Speaking of those choose your own adventure books, I had one or two of them, but didn't think much of them. I bought my son one Star Wars themed choose your adventure book, where you choose basically a class of Stormtrooper at the beginning. He probably went through it two times before it got too boring for him.
 

dbm

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It was a great time, it’s a shame that the market disappeared. I guess we’re starting to see a bit of a revival as mobile phone apps; that’s a potentially low-cost production model and game books are very well suited to playing on buses and trains.
 

3rik

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I would say that’s a pretty unusual entry into RPGs. Did you join an established group?
I think two or three members were established, or at least experienced enough to guide us and run it. I must say char gen never was that intimidating to me. It's pretty clear from the start. Our GM knew the ins and outs of the system very well, ran it smoothly.

Another unusual thing: I've never played any edition of D&D except for one one-shot of 5E Basic I played in recently. I only started checking out OSR stuff after that.
 

Tulpa Girl

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Like others I read some of the CYOA books as a kid, but they didn't leave as much of an impression on me as they did others, it seems.

Mainly because if I go to page 54 for option A and page 37 for option B, where do I go for perfectly reasonable option C that you don't list? Why didn't you list that as an option, writer?

There's a reason why I took to RPGs a few years later, and the freedom they allow, so strongly.
 
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Oculus Orbus

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I started out playing D&D with the original white box edition when I was in junior high. The first one I owned myself was the "collectors edition" white box, just before the Monster Manual appeared.
 

dbm

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I think two or three members were established, or at least experienced enough to guide us and run it. I must say char gen never was that intimidating to me. It's pretty clear from the start. Our GM knew the ins and outs of the system very well, ran it smoothly.
Joining a more experienced GM makes sense, and 3rd was definitely more accessible than 4th edition, too.

Do you still play GURPS regularly? What edition? Any particular focus in genre? Inquiring minds want to know! :grin:
 

TristramEvans

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I may have more GURPs 3rd books than any other game except FASERIP, but never played it.
 

TristramEvans

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The 4e stuff seems to be of a very different nature though - more expansions for the game rather than generally useful sourcebooks that any game can benefit from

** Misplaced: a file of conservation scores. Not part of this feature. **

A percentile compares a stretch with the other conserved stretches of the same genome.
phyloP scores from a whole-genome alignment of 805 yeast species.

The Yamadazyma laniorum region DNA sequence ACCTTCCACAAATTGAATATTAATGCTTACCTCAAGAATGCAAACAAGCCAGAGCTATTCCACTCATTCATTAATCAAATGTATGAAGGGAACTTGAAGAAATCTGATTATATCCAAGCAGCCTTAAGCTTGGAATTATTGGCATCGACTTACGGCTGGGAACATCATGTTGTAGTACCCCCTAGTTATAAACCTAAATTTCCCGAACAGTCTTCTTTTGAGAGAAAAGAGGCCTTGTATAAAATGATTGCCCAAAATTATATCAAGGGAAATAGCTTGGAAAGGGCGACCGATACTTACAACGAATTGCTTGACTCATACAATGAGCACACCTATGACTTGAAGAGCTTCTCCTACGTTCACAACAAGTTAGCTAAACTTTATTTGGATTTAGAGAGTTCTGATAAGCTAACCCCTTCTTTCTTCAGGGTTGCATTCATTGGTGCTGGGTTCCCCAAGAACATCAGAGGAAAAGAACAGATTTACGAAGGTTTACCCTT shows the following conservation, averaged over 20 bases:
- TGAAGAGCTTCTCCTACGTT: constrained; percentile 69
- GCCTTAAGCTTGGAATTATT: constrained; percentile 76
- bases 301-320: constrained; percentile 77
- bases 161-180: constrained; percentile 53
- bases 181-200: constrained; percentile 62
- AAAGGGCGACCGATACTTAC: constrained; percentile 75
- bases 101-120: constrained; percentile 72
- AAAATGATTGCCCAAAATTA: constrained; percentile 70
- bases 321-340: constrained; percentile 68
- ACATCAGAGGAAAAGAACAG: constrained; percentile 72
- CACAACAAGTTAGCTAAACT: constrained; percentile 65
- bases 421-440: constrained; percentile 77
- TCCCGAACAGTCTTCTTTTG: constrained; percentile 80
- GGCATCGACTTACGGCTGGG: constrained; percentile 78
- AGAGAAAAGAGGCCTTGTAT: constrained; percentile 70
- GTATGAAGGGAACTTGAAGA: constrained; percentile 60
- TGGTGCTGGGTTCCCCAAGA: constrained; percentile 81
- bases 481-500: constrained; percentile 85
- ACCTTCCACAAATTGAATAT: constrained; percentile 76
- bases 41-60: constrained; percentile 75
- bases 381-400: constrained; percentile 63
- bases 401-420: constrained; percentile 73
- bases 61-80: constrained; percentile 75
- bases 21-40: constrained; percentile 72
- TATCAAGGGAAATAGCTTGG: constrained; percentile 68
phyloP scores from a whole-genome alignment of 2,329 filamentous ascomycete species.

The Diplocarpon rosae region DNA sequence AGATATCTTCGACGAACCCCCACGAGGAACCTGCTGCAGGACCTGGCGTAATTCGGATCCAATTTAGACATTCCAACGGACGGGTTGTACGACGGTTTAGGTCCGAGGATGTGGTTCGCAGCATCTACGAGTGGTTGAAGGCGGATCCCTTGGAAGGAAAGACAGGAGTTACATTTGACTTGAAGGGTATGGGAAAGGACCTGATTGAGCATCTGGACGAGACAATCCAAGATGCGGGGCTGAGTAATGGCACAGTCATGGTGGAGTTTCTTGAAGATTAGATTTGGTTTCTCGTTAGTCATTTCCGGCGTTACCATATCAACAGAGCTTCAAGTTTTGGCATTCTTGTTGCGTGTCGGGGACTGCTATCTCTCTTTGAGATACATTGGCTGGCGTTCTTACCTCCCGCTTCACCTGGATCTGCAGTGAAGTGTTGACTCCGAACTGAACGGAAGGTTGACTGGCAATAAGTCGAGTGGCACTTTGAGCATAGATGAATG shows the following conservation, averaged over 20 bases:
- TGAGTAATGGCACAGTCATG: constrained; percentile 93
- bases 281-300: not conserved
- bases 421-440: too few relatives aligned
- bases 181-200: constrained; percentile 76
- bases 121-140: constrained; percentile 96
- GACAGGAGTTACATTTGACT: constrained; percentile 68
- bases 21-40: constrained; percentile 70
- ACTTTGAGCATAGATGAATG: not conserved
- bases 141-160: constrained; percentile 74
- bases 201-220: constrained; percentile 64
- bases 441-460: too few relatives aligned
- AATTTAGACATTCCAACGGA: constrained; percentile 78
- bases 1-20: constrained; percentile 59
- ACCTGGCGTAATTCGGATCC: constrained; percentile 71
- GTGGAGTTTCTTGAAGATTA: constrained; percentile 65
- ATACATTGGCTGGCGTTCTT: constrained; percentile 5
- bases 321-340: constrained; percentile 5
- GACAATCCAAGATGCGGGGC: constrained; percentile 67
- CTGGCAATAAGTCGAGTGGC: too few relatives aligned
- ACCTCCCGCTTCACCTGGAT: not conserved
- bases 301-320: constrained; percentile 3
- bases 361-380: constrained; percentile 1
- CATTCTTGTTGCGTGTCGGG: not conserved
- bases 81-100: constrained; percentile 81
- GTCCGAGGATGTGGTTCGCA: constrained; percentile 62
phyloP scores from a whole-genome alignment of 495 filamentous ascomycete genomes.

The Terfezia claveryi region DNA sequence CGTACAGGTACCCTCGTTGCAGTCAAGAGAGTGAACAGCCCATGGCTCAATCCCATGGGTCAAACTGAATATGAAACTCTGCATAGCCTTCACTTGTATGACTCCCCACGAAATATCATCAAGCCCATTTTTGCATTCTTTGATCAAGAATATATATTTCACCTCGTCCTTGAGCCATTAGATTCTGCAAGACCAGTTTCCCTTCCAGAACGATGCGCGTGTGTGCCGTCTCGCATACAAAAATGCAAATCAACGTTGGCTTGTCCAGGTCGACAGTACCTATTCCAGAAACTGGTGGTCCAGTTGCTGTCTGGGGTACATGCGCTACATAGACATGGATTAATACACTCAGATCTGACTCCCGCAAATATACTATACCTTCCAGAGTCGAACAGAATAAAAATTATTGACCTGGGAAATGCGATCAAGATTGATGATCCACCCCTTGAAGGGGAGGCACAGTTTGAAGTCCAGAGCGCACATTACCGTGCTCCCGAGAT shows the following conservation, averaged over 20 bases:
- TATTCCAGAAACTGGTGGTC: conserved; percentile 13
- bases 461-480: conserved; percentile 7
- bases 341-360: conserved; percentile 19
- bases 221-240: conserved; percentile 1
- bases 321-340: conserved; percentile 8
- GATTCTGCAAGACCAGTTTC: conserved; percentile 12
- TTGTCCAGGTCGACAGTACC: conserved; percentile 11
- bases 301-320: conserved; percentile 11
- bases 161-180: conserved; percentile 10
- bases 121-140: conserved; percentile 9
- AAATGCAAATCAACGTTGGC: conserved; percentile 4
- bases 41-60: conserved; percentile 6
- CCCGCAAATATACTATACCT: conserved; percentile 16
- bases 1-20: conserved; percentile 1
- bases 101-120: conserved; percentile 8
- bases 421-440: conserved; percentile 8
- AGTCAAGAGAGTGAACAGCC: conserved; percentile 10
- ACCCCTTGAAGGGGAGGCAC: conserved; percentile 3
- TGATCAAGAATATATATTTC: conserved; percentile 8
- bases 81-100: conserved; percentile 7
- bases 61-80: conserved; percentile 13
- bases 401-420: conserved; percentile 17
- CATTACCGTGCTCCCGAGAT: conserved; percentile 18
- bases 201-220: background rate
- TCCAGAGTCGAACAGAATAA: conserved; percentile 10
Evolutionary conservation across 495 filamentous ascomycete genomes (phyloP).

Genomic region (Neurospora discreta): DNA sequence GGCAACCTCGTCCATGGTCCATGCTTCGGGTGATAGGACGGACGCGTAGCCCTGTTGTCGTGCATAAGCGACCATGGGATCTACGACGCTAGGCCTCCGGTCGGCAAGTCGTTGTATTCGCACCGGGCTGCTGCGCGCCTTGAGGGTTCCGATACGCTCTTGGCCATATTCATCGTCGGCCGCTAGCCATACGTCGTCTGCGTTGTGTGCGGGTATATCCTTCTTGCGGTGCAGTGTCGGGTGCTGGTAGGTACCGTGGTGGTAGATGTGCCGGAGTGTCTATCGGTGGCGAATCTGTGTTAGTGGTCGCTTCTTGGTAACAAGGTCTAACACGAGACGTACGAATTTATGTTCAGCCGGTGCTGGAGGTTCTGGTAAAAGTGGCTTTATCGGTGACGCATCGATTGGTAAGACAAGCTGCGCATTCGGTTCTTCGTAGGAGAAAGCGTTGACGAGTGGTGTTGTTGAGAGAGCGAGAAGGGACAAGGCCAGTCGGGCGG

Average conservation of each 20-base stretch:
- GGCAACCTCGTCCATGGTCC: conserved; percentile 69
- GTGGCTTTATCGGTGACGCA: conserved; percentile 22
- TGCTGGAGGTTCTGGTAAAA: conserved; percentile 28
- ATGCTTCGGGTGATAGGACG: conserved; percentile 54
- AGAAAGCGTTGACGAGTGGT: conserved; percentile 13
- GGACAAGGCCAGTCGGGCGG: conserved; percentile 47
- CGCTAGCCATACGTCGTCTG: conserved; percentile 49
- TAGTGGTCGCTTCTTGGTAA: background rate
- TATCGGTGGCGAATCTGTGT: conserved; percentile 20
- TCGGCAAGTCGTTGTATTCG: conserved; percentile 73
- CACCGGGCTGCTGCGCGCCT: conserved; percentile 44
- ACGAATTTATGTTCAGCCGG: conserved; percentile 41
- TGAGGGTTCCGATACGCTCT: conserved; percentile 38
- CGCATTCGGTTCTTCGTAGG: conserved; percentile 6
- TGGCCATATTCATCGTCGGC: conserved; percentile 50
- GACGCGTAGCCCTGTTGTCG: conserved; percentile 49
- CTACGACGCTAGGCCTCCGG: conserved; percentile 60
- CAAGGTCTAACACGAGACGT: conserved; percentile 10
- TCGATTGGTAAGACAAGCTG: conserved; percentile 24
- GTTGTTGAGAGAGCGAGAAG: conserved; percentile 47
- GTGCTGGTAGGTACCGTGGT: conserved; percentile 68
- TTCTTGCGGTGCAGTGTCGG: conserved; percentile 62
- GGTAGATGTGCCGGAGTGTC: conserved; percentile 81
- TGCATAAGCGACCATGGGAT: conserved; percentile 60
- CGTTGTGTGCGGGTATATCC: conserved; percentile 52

dbm

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That’s a fair assessment, though the genre books are generally good advice if you want to run a game of that kind.

4e is definitely more systematic whilst 3e was more a series of specific guides.
 

João Talassa

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The first game I’ve read and run was DragonQuest, around 1983. It was a photocopy of a friend’s photocopy of the game - there were no such thing as hobby stores in Lisbon at that time. The first one I bought was Advanced Dungeons & Dragons (the 3 books orange spine edition), which I asked my father and he in turn asked a friend to bring from London.
 
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Stevethulhu

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That’s a fair assessment, though the genre books are generally good advice if you want to run a game of that kind.

4e is definitely more systematic whilst 3e was more a series of specific guides.
I used to say that 3e support was wide, but hallow. While 4e is deep but narrow.

It's an interesting difference in the way the two editions are supported and I kind of wish they'd find a sweet spot in the middle somewhere. And tame 4e and it's excesses while they were at it.
 

Arminius

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Minor complaint about RQ 1/2–the core book didn’t have enough in it to really appreciate the game. When I got it, I didn’t believe in buying modules or campaign supplements, so I really missed out on the cults and adventures.

By contrast, D&D White Box, which I started with as a player and consumer, was—well, it was confusing, but it was very clear what to do with it: create dungeons and adventure in them, then do a hex crawl.
 

ffilz

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Minor complaint about RQ 1/2–the core book didn’t have enough in it to really appreciate the game. When I got it, I didn’t believe in buying modules or campaign supplements, so I really missed out on the cults and adventures.